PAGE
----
Columbus' Dirty Little Secret

Dennis Faas's picture

Little bit worried about that one-night stand last weekend? Don't thank your partner -- he or she are probably never going to call you again, anyhow -- but instead think on one of America's most celebrated explorers. In a surprising and fascinating new study, researchers have discovered that Christopher Columbus or one of his men likely introduced syphilis to Europe.

Unlike today, syphilis was not just a common and annoying ailment during the fifteenth century. When it reached Europe during the twilight of the 1400s, it spread quickly amongst randy Europeans, eventually killing thousands.

What does this have to do with Columbus?

According to Emory University scholar Kristin Harper, it is likely that Columbus and his crew became infected with 'yaws', an ancient skin, bone, and joint infection in humans. Yaws was not venereal, but when it adapted to the cold and dry climate of Europe upon Columbus' return, it mutated into the germ that directly causes modern syphilis. Once it had grown to its nasty adult form, syphilis ravaged Europe before inevitably returning to America.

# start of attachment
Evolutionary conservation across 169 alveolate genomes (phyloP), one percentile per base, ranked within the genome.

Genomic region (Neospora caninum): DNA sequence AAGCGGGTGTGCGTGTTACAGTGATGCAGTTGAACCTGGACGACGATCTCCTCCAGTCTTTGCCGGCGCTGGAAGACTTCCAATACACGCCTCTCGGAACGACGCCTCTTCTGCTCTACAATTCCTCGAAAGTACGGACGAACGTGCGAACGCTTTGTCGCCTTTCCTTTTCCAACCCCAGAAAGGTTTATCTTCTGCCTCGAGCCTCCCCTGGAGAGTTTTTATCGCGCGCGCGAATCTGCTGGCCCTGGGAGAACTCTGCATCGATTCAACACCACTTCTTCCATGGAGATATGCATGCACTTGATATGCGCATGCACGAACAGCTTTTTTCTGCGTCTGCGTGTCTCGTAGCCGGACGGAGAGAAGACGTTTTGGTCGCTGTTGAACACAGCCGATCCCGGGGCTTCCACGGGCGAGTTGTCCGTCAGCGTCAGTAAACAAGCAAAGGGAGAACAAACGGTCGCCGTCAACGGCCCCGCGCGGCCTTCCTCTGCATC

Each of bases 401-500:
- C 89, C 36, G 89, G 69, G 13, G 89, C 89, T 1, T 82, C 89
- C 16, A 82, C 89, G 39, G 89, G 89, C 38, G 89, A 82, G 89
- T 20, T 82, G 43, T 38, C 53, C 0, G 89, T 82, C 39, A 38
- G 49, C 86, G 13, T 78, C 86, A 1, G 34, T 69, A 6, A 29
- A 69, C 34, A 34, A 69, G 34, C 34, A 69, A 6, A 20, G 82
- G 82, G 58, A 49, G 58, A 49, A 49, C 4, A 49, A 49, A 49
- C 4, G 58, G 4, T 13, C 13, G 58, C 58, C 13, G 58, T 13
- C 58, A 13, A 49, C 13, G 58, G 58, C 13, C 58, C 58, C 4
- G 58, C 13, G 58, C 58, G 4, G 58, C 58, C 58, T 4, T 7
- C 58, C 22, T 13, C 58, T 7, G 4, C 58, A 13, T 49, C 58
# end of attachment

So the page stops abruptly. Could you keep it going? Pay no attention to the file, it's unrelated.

Although all of this sounds rather outlandish, Harper feverishly defends her study. By combining genetic analyses with "extensive documentary evidence," Harper believes "the Columbus hypothesis for syphilis' origin gains new strength." (Source:

Up until now, no one has been able to pinpoint the origin of syphilis. The closest source is still generally Europe circa 1495, three years after Columbus reached America. Some experts maintain that the disease probably began in Europe, and was then transferred to America.

Until the 1950s and the introduction of penicillin, syphilis remained a killer. Although not as dangerous as it once was, the disease still infected over 35,000 Americans in 2006. (Source:

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